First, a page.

Beyond Google: The UQL Cyberschool enhances the search for information in the online electronic world
Ask your students (and teachers for that matter) where they start their research when set an assessment task, and inevitably they will reply: 'Google'. Google, the world's best known search engine, is here to stay.
Most students head for the Internet first. This is where they reconnect with their friends only half an hour after leaving them at the end of Period 6. The Internet fulfils many needs of Generation Y / Millennial students raised in a post industrial world, who respond to pictures, visual stimulus, metaphors and testimonials and who consider multi-tasking and multi-experience as a given (McCrindle 2003).
Libraries, transformed into cybraries, are meeting these students' educational needs by providing access to search engines and to more authoritative Internet search tools, as well as the traditional material of books and other physical resources. School libraries play a key role here, with recent research (ASLA 2003) confirming their positive impact on student learning.
Librarians and teacher librarians have the skills and resources to direct information seekers and researchers to vast digital repositories of information, some of which is not available in any other form. Rather than feeling threatened by the advent and popularity of the Internet, librarians and teacher librarians can assist learners to locate, process, evaluate and synthesise information directly relevant to their research purpose. Librarians become 'web pilots' (Hough 2004) who develop learners' information literacy across all areas of the curriculum.
In this context, the UQL Cyberschool provides a unique service to schools. It is an outreach program of the University of Queensland Cybrary and its major focus is to provide access to authoritative online electronic resources to secondary schools in Queensland. The service is facilitated by qualified and experienced teacher librarians. There is currently no other program performing this service in Australia, or elsewhere in the world.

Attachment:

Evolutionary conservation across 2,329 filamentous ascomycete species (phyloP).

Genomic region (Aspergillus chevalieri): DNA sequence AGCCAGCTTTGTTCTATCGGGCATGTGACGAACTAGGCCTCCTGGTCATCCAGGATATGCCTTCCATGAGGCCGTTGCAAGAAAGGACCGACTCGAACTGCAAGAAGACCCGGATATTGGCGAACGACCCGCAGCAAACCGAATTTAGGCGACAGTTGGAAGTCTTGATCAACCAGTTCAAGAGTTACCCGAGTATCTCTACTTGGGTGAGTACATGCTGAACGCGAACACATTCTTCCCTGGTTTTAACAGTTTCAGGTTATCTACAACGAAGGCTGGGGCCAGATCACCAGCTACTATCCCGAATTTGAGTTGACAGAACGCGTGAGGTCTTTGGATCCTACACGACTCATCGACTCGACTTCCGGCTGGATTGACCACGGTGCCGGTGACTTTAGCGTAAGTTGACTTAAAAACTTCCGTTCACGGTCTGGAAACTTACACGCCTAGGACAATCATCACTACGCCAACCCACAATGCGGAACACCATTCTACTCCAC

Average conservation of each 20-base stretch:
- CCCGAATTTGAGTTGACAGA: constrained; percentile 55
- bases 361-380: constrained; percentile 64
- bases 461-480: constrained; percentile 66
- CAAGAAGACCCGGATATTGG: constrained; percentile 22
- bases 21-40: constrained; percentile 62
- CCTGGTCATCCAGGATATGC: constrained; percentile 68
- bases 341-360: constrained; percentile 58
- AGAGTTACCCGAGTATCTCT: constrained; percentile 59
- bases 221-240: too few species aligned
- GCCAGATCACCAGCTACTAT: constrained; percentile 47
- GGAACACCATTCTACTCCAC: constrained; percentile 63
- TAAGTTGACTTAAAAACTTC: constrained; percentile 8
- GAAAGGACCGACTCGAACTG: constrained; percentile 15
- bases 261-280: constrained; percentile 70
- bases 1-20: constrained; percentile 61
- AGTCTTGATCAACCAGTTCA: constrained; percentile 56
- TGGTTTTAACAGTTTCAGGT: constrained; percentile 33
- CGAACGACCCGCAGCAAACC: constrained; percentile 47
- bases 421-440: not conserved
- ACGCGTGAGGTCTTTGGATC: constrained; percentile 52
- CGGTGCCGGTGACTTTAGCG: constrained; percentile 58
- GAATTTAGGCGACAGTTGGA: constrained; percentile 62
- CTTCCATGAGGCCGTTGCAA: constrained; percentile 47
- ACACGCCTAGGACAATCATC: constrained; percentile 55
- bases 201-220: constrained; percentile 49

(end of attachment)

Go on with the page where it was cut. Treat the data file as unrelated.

The UQL Cyberschool has three major functions: to negotiate discounted access to commercial subscription databases available for schools; to maintain its website as a gateway to selected, authoritative Internet sites for use by secondary school students; and to provide training to both teachers and students on the information literacy process and the integration of electronic resources into the school curriculum. Each of these roles will now be considered.
Database access for schools
Database subscriptions for schools represent a major investment of scarce financial resources and are not undertaken lightly, however, it is no longer feasible to argue that they are not necessary. Students and teachers need access to these quality resources and also need to learn appropriate skills of electronic information retrieval as part of their lifelong learning. Free database trials offered through the UQL Cyberschool website allow teacher librarians to try before they commit funds. They have time to evaluate, to demonstrate to colleagues, to familiarise themselves with content and to ensure they are considering the best purchase option for their school. A simple calculation based on school population and the number of times a subscribed database is accessed can quickly show how cost effective a subscription can be.
The range of databases offered by the UQL Cyberschool consortia include full text journals that are rarely available to schools in printed form. Other databases cover full text of newspapers, reference tools, and subject specific resources.
A gateway for schools
The UQL Cyberschool website provides a free gateway for schools to selected and evaluated online electronic resources for use in the curriculum.
Training and teacher professional development
The UQL Cyberschool provides training for teachers, teacher librarians and students to empower them to access online electronic resources more effectively and efficiently. Training is tailored to the needs of the particular groups seeking information and is conducted in hands on workshops.
Teacher Librarian Network groups have also undertaken training in Advanced Information Retrieval offered by the UQL Cyberschool. Teacher training in the use of subscribed databases is conducted in schools. Students researching a specific assignment are guided through the Information Literacy process using a full range of electronic and print resources. Teachers are provided with strategies for integrating electronic Information Communication Technology resources into the curriculum.
The resources and services of the UQL Cyberschool provide an essential and readily accessible learning gateway to support students, teachers and the curriculum. These services are generally provided at no cost to schools, apart from payments to database vendors through the UQL Cyberschool consortia.
In recognition of the value of the program, the UQL Cyberschool has received two major awards for innovation and excellence - the Australian Library Association Award for Innovation in 2001, and the inaugural International Association for School Libraries / Softlink Award for Excellence, in 2004.
Australian School Library Association (2003) Impact of School Libraries on Student Achievement: a Review of the Research. Australian Council for Educational Research, Camberwell, Vic.
HOUGH, Michael (2004) 'Cresting the Waves: Thinking Strategically About Libraries and the Future of Schooling', Paper presented to the Biennial Conference of the School Library Association of Queensland, Southport, 29 June to 1 July, 2004.
McCRINDLE, Mark (2003) 'The ABC of XYZ: Generational Diversity at Work, Quay Appointments website, accessed 7 July 2004
Information and Communications Technology (ICT)